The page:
# Small business and startup tip: managing process flows to identify bottlenecks

Every business can be improved and efficiency increased. One method to identify ways to make your business more efficient is to evaluate the “process flow” you use to produce your business “output,” whether your output is a product or a service. There are several components to this analysis and I will walk you through a fairly straightforward method to identify bottlenecks and increase capacity in your own processes.

As an example of this process, let’s consider the example of a pizza shop. A pizza shop sells its delicious, hot, and cheesy products to customers using the resources they have assembled to do so. In this case, those resources include the workers, the raw supplies, and the equipment necessary to produce that yummy thing. The question is how to go about looking for inefficiencies in the process which, when corrected, can allow a higher rate of production while utilizing fewer resources?

The answer? Capacity analysis. This problem-solving approach has several components which should be considered when examining a process:

- Throughput, or the average flow rate of a process (i.e. how many pizzas can be produced in one hour),
- Resource pools, or the interchangeable resource units that can perform an identical set of activities,
- Unit load, as measured in time per flow unit (for example, how many minutes it takes to prepare the dough for the pizza),
- Load batching, or the ability for one resource to process several flow units simultaneously,
- Scheduled availability, or the total hours that a resource is available for use (e.g. a pizza chef works an 8 hour shift, five days per week), and finally
- Theoretical capacity, or the maximum potential flow rate of a process based on the above combination of factors.

First thing to consider is “Flow rate measurement.” which can be expressed in the number of flow units per unit of time. For instance, how many pizzas does one shop produce in an hour? The average current flow rate can be determined by observing a process over a period of time and measuring the number of units that ass through the process. Computing the average number of flow units per unit of time is a simple step. For instance, if our pizza shop produced and sold 600 pizzas over 8 days, and each day consisted of 10 business hours, we can easily determine the flow rate to be 564/(8*10), or 7.5 pizzas per hour.

The maximum flow rate would be the number of “potential” pizzas which the shop could produce if it were using its resources in the most efficient manner. This number will of course be limited by the resources involved (i.e. how many cooks work a given shift, how many ovens are utilized, and how many customers can be served in a given 10-hour day).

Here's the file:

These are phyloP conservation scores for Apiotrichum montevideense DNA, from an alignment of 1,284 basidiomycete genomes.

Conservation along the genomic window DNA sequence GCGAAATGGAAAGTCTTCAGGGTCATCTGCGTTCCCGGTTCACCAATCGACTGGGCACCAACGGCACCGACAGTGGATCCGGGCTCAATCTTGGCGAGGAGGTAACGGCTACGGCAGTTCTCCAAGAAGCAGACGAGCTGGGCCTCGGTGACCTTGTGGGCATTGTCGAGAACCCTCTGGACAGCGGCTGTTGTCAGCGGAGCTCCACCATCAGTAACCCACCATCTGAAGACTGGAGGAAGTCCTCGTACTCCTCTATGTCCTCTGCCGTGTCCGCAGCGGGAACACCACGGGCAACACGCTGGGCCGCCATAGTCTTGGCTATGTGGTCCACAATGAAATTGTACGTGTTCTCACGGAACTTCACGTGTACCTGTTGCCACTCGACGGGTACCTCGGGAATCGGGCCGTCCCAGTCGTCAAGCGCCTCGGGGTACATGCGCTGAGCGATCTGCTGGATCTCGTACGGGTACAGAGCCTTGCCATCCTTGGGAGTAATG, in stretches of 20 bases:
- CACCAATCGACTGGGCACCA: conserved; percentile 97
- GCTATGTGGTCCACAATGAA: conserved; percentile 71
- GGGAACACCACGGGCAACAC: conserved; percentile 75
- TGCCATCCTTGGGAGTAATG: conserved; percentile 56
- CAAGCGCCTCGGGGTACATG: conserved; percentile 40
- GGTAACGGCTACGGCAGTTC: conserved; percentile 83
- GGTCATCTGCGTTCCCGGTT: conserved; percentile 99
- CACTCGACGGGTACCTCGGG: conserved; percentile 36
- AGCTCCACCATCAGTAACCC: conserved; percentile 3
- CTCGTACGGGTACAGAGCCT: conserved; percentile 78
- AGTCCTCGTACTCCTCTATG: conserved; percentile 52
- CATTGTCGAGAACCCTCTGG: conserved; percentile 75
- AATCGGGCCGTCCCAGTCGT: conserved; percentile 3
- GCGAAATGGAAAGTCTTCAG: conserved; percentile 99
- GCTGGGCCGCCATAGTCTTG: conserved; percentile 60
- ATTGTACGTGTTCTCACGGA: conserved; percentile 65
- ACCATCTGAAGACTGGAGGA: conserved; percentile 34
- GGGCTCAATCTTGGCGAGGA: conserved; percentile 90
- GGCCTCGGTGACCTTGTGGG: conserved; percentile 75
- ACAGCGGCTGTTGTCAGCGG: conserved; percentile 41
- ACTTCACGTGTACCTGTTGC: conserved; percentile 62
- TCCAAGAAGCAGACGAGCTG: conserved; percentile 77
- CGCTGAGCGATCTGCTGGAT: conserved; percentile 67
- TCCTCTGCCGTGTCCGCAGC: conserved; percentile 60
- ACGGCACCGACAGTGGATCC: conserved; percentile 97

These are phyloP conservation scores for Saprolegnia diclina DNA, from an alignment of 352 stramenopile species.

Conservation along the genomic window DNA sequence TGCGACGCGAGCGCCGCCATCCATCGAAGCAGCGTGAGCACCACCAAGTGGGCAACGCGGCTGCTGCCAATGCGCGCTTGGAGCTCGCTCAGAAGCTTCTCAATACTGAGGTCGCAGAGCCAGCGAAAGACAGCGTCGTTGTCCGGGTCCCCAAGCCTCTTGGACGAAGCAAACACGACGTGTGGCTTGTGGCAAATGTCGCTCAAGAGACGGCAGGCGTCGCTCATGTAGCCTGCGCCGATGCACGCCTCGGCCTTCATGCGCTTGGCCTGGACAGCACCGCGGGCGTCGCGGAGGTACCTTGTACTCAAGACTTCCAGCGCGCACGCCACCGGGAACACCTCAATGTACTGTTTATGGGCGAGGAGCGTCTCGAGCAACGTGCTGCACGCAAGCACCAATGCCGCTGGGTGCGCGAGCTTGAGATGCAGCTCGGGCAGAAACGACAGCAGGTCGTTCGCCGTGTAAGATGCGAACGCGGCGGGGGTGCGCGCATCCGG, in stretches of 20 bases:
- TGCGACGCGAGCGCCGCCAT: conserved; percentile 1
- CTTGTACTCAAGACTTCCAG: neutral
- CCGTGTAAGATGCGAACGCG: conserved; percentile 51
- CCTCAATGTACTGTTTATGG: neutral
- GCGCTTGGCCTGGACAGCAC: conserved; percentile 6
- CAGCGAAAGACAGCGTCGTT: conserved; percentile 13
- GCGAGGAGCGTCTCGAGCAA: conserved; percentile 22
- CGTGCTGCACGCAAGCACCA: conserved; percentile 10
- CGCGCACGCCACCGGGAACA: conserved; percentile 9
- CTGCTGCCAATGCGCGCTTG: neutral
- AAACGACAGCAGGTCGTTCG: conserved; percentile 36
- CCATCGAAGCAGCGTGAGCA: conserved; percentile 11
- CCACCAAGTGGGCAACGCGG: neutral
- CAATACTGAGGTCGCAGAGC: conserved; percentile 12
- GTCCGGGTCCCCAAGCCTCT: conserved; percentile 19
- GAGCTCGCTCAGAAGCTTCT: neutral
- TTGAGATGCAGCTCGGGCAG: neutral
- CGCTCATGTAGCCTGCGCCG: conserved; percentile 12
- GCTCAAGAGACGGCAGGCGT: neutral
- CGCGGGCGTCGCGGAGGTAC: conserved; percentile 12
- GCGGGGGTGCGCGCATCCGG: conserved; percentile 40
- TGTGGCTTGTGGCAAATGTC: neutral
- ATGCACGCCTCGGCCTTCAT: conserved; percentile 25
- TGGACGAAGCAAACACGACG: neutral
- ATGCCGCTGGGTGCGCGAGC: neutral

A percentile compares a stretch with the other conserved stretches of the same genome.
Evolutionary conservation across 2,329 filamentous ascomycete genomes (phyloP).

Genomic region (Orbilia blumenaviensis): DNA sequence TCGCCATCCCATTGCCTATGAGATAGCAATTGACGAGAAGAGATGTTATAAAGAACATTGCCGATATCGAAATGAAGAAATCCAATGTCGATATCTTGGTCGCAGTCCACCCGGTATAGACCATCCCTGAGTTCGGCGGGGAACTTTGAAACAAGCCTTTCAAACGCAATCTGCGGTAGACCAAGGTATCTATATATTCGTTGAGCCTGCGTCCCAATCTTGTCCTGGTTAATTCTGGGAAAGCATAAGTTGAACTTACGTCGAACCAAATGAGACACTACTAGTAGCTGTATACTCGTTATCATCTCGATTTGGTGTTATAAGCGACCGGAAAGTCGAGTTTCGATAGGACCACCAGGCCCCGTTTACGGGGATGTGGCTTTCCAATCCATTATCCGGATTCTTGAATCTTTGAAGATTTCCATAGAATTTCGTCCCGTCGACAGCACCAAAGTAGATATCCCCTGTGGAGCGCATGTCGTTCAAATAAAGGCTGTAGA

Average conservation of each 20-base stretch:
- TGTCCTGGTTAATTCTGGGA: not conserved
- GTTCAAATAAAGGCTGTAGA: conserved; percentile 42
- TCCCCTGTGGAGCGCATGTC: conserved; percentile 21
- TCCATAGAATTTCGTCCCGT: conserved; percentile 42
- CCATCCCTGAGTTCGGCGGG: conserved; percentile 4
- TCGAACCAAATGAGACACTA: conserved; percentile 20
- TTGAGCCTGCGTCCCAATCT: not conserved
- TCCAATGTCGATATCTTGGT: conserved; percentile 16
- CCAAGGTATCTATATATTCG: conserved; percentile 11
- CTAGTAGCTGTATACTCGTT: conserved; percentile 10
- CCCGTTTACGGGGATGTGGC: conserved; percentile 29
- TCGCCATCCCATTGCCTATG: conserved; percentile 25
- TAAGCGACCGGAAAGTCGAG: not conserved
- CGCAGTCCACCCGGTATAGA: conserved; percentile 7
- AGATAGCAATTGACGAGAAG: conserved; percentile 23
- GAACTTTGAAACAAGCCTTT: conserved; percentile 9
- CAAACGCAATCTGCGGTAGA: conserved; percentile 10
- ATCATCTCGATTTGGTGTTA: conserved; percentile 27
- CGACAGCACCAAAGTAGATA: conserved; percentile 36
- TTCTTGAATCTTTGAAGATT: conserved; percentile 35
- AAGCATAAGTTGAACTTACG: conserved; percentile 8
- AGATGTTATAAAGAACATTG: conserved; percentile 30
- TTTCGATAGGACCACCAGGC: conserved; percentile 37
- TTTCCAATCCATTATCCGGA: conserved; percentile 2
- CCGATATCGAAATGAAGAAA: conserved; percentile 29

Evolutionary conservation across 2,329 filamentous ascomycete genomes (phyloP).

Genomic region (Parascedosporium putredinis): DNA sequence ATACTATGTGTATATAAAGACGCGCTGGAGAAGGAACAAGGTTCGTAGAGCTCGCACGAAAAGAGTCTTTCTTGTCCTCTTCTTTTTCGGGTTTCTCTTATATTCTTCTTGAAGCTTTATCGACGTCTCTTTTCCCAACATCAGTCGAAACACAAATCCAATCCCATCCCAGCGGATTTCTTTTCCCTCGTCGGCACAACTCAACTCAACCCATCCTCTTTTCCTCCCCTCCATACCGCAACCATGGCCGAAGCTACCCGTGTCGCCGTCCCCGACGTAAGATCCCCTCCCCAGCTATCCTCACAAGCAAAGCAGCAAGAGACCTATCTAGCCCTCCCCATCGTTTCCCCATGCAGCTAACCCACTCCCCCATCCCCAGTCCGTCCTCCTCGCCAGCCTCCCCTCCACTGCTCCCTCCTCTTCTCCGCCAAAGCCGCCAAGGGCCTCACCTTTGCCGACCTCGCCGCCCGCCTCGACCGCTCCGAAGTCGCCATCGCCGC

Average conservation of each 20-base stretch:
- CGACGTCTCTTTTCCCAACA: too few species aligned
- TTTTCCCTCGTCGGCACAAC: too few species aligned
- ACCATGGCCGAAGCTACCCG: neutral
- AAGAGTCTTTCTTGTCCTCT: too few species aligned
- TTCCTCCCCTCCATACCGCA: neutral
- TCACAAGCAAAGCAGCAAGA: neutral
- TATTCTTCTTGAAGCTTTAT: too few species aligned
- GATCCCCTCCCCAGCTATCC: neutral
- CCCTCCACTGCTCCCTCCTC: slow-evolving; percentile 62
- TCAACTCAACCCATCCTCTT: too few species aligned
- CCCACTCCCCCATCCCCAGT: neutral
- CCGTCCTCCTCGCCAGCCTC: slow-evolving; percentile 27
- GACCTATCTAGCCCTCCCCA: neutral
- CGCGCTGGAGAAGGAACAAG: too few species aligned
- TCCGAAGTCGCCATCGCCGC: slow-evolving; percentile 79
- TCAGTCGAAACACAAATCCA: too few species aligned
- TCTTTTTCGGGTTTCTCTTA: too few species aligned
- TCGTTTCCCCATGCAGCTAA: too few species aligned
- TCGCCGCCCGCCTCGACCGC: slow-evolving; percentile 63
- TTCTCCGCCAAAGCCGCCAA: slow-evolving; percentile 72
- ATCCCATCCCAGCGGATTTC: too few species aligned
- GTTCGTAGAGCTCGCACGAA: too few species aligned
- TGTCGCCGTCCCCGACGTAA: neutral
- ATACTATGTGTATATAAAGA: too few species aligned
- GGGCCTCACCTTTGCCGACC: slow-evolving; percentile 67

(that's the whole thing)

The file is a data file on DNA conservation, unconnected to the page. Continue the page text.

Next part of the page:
The most important step is to determine the theoretical capacity of our pizza shop, and, in turn, identify the current “bottleneck” in the process. We can do this by analyzing all of the available resource pools (pizza chef, oven, order-taker/cashier, etc) to determine the theoretical capacity of each. This analysis will allow us to identify the bottleneck, or the slowest of the resource pools. Remember that the total theoretical capacity of our pizza shop is the maximum flow rate if all of the resources were being fully utilized. Therefore, capacity will be defined by (and limited to) the throughput of the slowest resource pool in the process.

Let’s start with one resource pool (the oven) and a simple computation which we can use to determine the Unit load for this resource pool. The oven is large enough to cook 5 pizzas simultaneously, therefore the “batch” size is equal to 5. Let’s say that it takes 15 minutes to bake a pizza, therefore the capacity of the oven will be:

If we do the same for our other resource pools, we can easily identify the slowest of these and, bingo! Our bottleneck is magically revealed! Let’s take a look at the other major resource pools, starting with the pizza chef. The chef has a number of activities which take up his time: preparing the sauce, spinning the dough, assembling the pie, and loading it in the oven. Let’s assume that sauce preparation for a batch of five pizzas equals 4 minutes, that prepping the dough for those same 5 pizzas equals 10 minutes, that assembly takes another 5 minutes, and that loading takes 1 minute more. The total for the chef to produce one batch of 5 pizzas adds up to 20 minutes. The pizza chef unit load calculation would look like this:

The final resource pool is the order taker/cashier. Let’s assume that this worker is also responsible for removing the pizza from the oven, boxing it up, ringing the order and taking payment. Here’s how it breaks down: Unloading/boxing takes 1 minute per batch of 5, and payment takes 3 minutes per order. The cashier’s process takes a total of 4 minutes, and the unit load calculation would be:

The culprit here? The pizza chef, who is clearly the bottleneck and his productivity limits the total theoretical capacity of the shop to 150 pizzas per day. If we could improve the throughput time for the tasks performed by this resource, or reassign the tasks so that they are shared among the other resources, we could increase the theoretical capacity of the entire operation. Next week we will discuss some ways in which we might tackle that problem. Until then? Ooops. Sorry, gotta run. The doorbell just rang and my pizza is here!

(You can read part 2 of this post by clicking here)

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